President Arthur Peter Mutharika has described his trip to 2018 BRICS Summit as beneficial to Malawi’s infrastructural development.
BRICS – an economic bloc comprising Brazil, Russia, India, China and South Africa – Summit ended at the Sandton Convention Centre in Johannesburg on Friday evening.
The three-day summit brought together leaders who represent 40% of the world’s population and 22% of the world’s GDP.
Speaking to journalists on Sunday, Mutharika said BRICS has a New Development Bank (NDB) and has specifically put aside US$34 billion for infrastructure development in African countries.
“There is a possibility of getting a loan from the US$34 billion for infrastructure development, for instance, in the areas of energy sector, among other areas,” he said.
Mutharika said next week Finance Minister Goodall Gondwe and other responsible ministers will be working on a proposal that can enable Malawi to tap in the US$34 billion pool.
Malawi and other non-member African countries were invited to the summit for a BRICS-Africa Outreach Dialogue on Friday.
In his statement to the delegates, Mutharika said Malawi and other developing countries need economic blocs such as BRICS.
“We need [them] because economies work better as integrated systems. Humans are interdependent by nature. And in any system, every component is important,” he said.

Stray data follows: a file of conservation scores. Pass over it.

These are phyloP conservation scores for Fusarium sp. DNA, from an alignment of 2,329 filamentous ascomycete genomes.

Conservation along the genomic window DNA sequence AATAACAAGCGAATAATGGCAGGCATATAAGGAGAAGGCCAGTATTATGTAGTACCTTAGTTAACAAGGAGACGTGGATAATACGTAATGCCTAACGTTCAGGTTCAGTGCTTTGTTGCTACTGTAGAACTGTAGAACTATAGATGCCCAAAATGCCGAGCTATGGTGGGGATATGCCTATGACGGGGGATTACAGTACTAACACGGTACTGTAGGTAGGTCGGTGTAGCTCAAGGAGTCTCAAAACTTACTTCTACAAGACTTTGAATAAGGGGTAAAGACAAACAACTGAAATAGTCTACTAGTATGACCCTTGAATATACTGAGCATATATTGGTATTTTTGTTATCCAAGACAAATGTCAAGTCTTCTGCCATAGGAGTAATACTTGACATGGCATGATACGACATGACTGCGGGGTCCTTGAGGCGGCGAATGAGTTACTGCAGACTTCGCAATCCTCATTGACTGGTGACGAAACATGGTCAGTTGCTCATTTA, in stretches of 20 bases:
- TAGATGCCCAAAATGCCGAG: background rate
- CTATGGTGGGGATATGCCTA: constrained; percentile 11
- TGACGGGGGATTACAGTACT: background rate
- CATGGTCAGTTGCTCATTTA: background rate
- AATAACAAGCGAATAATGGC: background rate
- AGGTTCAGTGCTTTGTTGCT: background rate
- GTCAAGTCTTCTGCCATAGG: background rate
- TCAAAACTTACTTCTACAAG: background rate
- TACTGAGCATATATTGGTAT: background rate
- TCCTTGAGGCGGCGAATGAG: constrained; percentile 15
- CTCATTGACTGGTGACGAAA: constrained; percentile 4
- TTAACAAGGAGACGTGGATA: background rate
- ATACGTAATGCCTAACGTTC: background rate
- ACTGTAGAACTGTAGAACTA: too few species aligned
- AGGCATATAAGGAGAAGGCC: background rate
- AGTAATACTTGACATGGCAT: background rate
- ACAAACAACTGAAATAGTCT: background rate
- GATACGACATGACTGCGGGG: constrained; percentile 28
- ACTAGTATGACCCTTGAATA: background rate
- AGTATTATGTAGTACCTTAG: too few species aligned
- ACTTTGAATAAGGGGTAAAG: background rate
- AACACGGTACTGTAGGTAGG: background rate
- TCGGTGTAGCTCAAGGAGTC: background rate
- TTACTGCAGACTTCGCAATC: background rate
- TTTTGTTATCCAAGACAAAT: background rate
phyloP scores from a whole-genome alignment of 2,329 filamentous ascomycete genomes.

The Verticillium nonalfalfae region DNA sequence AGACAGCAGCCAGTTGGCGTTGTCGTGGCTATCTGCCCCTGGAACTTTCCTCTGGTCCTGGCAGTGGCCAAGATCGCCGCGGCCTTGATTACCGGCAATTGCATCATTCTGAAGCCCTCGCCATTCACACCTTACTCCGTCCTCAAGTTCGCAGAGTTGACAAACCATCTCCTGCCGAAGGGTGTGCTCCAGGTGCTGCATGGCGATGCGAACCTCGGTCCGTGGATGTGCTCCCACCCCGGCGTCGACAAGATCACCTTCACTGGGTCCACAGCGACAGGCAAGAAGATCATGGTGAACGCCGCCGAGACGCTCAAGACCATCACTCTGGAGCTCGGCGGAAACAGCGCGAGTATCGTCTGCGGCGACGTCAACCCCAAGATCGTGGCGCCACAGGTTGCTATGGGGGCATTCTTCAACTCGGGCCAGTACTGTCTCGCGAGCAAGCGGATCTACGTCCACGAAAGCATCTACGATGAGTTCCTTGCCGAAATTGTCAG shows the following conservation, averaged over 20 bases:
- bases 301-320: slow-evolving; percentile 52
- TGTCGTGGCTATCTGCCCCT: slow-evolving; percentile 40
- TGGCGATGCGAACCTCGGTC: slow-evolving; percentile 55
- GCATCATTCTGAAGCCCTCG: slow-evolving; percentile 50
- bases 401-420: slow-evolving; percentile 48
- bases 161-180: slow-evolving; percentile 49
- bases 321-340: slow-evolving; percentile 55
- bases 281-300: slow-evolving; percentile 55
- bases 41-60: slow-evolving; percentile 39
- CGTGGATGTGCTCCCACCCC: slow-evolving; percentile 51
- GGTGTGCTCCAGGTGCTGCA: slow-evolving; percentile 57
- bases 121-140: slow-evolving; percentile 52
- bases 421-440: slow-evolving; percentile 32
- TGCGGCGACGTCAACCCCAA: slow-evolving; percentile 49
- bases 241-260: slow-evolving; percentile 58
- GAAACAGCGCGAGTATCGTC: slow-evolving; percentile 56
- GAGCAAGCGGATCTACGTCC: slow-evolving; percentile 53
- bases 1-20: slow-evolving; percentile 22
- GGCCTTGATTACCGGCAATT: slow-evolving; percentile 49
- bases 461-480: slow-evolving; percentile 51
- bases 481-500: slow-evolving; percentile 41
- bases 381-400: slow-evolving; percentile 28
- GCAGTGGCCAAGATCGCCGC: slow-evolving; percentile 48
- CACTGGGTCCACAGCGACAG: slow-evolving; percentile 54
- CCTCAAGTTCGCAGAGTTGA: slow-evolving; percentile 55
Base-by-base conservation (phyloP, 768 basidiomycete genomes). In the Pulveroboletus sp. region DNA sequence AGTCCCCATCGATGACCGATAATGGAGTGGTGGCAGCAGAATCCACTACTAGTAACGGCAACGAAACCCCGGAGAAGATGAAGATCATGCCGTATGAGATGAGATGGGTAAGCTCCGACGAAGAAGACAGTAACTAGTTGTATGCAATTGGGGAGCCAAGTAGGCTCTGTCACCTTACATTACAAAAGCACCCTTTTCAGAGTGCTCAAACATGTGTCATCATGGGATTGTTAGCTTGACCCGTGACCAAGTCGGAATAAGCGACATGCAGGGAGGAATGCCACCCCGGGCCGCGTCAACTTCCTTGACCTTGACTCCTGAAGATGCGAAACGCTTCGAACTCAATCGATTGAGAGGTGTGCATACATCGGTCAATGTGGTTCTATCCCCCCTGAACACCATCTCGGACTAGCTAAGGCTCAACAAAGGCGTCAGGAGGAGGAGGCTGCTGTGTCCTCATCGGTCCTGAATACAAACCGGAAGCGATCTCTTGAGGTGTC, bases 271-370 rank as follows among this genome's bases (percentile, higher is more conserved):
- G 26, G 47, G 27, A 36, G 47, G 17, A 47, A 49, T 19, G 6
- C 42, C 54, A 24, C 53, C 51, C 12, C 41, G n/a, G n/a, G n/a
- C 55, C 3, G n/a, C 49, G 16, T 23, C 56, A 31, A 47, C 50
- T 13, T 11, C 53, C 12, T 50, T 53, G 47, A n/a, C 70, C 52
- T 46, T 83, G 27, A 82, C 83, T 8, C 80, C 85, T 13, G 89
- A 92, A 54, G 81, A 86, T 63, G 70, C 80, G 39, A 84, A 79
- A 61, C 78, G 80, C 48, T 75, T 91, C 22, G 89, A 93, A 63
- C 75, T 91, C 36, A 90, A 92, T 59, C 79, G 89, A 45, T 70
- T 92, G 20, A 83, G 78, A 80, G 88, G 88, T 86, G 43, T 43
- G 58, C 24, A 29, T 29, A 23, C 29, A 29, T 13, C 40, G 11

Malawi is one of the poorest countries on the continent, and it sees the NDB as a potential way to leverage loans with lower concessional interest rates, and without the onerous conditionalities of the World Bank.
“South Africa has done well to bring African countries on board with regards to BRICS. Africa has a voice and South Africa must speak for us,” Mutharika said.
Mutharika said Africa must celebrate the rise of BRICS as an economic community that promotes South-South and North-South relationships.
“We must also commend the promotion of dialogue in this community because dialogue is the tie that binds us.
“Our countries are at varying levels of development. We need to be constantly engaged in a constructive dialogue in order to maintain common understanding on the challenges and opportunities before us,” Mutharika told the delegates.
Briefing the media Friday at the end of the summit, South African President, Cyril Ramaphosa said it was not a mere talk show or forum where leaders talk about things that would not be implemented.
Ramaphosa said the outreach program is meant to broaden cooperation and solidarity among countries.
“We want to see a world that is operating on the basis of cooperation, win-win solutions being found, collaboration as well as solidarity so that whatever we do, we should strengthen and promote the lives of our people,” said Ramaphosa who chaired the summit.
To this effect, South Africa invited chairs of the African Union (AU), the Common Market for Eastern and Southern Africa (COMESA) and Southern African Development Community (SADC), among other leaders.
This year’s summit was being held under the theme BRICS in Africa: collaboration for inclusive growth and shared prosperity in the 4th Industrial Revolution.
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